SEL & Academic Success

Gary Nickol
Gary Nickol

Gary Nickol is our COO and has been with PSS for the past 4 years helping to serve our educators to create meaningful & effective learning experiences. When not serving the education market, Gary can be found spending time with his wife, kids or hacking at golf balls.

Social and emotional learning (SEL) is more important for whole child development than ever in today’s climate.

With the challenges students face in uncertainty and an ever-changing world, having the right framework to be successful is crucial. While much has been shared on what I will call, for a lack of better term, the “soft” benefits, little has been shared on the direct correlation between SEL and academic success. For better or worse, in order to fully implement SEL and receive buy in from the top-down, tying back directly to academic success is crucial to gain traction.

According to the CASEL report, “Ready to Lead”, 97% of principals believe teaching SEL skills in school will improve student behavior as well as help with learning and development. The challenge is, only 35% have developed a plan for teaching students SEL skills and furthermore, currently only 40% of principals believe it will improve academic performance.

SEL = Student Engagement = Academic Success

For the past 12 years, Gallup and been surveying students through the Gallup Student Poll to research and fine-tune an SEL-based solution with proven impacts and outcomes. Statistically linked to a majority of the mandated ESSA accountability measures, the outcome of Gallup's research is two indexes that measure students' engagement.

 graph student achievement selA recent Gallup study including 128 schools and more than 110,000 students found that student engagement and hope were significantly positively related to student academic achievement process (growth) in math, reading, and all subjects combined, along with post-secondary readiness in math and writing. The study found that schools in the top quartile of student engagement had significantly more students exceeding and meeting proficiency requirements than schools int he bottom quartile of engagement. 

Here lies the problem with implementation.

Historically, students have been evaluated mainly based on test scores and subject matter mastery. To truly ingrain SEL, we must work with town hall, not fight against it. If the message of how SEL ties directly back to academic success is not at the forefront, it will always be a nice to have instead of a need to have.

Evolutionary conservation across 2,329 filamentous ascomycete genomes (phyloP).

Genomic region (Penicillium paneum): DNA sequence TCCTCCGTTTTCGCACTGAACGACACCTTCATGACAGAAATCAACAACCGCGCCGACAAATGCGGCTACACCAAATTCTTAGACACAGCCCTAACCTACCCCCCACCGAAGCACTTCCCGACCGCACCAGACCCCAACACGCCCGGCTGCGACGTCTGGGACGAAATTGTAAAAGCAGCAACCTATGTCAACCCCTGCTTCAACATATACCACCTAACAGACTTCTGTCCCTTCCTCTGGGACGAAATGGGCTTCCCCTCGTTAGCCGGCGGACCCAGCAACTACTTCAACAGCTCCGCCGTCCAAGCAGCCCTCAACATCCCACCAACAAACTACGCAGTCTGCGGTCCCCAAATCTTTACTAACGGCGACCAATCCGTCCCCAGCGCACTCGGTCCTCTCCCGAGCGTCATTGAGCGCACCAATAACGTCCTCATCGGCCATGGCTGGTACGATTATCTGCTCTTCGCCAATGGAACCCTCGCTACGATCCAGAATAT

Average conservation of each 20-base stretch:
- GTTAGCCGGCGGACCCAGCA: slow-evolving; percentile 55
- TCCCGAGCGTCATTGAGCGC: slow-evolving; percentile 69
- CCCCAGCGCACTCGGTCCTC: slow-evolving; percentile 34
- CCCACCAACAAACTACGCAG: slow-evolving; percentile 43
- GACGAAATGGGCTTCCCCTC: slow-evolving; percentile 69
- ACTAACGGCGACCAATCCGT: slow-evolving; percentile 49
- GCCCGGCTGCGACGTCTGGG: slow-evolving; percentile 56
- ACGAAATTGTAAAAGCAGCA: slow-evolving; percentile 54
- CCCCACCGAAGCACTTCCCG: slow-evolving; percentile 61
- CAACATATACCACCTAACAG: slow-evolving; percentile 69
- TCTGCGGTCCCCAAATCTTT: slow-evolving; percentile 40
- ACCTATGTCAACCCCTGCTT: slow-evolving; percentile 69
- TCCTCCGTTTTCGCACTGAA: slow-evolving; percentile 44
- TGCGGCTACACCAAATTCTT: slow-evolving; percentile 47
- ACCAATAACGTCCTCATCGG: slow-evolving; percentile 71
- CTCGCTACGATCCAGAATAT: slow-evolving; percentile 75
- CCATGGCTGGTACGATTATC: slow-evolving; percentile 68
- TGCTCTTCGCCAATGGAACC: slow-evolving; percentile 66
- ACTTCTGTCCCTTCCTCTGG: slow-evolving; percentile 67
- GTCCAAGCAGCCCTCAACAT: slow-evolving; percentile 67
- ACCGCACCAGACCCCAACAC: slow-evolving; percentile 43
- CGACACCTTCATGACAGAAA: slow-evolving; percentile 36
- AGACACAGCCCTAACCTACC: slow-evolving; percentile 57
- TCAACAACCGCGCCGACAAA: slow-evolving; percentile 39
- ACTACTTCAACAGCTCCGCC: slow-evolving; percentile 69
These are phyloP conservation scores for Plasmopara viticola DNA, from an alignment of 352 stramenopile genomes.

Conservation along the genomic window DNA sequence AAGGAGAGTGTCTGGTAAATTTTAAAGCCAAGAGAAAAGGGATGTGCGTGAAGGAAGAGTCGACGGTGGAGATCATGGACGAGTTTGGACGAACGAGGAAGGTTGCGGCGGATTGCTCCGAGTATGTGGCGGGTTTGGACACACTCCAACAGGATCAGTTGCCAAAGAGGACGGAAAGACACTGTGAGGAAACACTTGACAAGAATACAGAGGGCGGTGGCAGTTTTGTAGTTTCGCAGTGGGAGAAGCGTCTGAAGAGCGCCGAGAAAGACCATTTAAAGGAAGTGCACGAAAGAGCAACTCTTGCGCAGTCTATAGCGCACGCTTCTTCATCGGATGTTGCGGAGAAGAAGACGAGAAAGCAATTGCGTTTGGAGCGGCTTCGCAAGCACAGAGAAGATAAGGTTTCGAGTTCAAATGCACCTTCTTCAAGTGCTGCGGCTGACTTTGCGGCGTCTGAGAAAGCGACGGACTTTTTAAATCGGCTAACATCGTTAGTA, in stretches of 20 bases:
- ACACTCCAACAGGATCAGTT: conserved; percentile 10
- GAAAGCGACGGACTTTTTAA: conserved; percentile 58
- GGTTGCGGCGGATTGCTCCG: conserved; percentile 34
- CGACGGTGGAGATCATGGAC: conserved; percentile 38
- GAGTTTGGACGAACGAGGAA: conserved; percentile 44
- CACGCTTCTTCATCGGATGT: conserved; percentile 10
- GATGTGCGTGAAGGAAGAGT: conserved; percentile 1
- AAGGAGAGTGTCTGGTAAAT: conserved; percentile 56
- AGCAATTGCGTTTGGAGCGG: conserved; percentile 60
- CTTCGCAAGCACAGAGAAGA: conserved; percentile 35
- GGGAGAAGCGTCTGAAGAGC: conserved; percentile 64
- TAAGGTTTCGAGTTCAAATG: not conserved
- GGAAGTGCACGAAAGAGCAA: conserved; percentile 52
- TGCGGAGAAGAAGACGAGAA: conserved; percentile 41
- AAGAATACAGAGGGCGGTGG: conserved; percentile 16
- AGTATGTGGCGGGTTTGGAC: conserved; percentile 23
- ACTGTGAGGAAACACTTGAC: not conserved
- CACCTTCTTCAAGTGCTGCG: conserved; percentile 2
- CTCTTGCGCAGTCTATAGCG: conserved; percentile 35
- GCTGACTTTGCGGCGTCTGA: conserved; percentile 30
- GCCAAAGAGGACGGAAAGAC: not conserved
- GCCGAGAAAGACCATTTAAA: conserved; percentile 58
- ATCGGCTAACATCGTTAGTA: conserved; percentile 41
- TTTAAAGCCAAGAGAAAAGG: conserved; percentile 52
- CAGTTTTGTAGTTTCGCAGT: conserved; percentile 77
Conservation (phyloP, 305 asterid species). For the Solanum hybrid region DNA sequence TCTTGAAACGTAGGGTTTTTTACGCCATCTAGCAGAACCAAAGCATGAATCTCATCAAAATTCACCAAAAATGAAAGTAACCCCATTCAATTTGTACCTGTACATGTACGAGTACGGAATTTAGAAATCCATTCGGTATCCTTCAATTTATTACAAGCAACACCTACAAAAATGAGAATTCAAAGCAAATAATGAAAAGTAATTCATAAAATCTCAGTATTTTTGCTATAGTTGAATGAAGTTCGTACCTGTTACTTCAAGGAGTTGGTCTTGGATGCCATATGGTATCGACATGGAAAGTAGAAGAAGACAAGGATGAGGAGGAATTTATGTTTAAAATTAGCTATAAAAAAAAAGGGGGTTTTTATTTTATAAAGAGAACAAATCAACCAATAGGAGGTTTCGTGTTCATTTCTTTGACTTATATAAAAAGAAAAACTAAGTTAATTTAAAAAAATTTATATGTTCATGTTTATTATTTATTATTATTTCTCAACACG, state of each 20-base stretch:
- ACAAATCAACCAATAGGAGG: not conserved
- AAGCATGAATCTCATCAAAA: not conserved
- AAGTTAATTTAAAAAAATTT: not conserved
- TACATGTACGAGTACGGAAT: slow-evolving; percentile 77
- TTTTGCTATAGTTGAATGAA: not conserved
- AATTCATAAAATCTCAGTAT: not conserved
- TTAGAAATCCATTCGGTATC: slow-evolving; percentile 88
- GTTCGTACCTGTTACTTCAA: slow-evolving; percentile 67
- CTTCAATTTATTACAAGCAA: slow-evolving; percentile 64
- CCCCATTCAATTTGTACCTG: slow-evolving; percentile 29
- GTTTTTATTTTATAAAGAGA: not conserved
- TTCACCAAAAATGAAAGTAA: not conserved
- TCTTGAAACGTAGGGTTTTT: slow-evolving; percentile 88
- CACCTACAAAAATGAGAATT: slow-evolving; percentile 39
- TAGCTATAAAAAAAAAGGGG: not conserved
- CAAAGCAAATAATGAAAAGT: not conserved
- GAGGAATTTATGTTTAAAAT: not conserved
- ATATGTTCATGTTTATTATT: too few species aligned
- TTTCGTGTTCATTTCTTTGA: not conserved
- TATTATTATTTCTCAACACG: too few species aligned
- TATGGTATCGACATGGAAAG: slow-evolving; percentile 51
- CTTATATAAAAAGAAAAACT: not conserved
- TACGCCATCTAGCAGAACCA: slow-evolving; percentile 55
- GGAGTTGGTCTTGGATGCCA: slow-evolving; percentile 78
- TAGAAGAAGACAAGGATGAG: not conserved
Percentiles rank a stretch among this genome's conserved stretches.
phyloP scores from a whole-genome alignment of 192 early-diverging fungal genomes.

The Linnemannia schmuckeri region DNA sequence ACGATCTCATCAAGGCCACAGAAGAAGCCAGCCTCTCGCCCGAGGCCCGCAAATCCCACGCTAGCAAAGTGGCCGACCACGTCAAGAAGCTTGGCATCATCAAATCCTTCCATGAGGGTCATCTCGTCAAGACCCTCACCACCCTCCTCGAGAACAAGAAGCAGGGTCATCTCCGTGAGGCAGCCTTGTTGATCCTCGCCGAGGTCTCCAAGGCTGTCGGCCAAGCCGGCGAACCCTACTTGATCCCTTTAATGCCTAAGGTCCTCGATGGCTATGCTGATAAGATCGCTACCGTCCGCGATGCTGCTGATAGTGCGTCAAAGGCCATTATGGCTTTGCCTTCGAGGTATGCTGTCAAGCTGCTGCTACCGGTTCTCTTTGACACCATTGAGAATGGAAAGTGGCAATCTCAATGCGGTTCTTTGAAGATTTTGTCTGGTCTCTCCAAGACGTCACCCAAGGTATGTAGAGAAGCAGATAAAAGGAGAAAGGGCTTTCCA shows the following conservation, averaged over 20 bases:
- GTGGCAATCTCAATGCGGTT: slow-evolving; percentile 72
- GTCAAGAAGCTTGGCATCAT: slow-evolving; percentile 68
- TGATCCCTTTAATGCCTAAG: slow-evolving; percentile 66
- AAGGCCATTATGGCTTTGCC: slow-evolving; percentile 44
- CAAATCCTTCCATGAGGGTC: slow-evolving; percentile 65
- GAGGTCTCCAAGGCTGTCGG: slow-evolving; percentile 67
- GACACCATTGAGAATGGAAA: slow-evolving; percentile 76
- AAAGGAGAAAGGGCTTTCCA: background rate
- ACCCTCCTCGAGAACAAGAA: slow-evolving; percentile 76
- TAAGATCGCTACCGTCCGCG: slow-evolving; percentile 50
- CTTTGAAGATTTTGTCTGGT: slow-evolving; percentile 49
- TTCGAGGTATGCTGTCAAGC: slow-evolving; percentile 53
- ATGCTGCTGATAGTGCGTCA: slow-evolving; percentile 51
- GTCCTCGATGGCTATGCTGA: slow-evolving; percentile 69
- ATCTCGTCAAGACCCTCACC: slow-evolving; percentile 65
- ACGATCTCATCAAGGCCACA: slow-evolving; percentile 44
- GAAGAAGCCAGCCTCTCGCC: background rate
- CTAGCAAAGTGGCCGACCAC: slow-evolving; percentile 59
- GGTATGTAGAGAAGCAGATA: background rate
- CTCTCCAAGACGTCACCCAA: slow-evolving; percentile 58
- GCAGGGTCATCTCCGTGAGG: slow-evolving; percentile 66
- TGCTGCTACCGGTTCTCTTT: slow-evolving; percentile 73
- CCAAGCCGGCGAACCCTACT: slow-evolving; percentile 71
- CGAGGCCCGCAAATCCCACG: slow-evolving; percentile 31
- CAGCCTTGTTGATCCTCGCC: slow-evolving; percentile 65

Panorama Education, a Boston based education data and analytics company, conducted a Social-Emotional Learning Survey including more than 100,000 students at nearly 200 schools across the country. The findings from the study show that SEL does not only improve how students think about themselves, each other, and learning being the core of success in college, career and life, it also resulted in a 13% advantage in academic performance over students not involved with SEL programming.  This tied back to attendance, behavior, and course performance. In addition, comparing students with higher SEL skills to ones who scored lower on SEL skills, higher SEL skilled students were more than twice as likely to have above-average grades.

Another encouraging find from the study shows that academic success tied to Social and Emotional Learning skills DOES NOT vary across demographic variables. This means, the relationship between SEL and academic success is the same regardless of the student’s race, ethnicity, gender, and whether they were an English-language learner, qualified for free- or reduced-price lunch, or received special education. SEL helps everyone equally.

Sometimes we need the cold hard facts to move forward with important initiatives and the facts do not lie. SEL programs have a positive impact on academic success and is fundamental to whole child development.

Topics: Classroom Management, SEL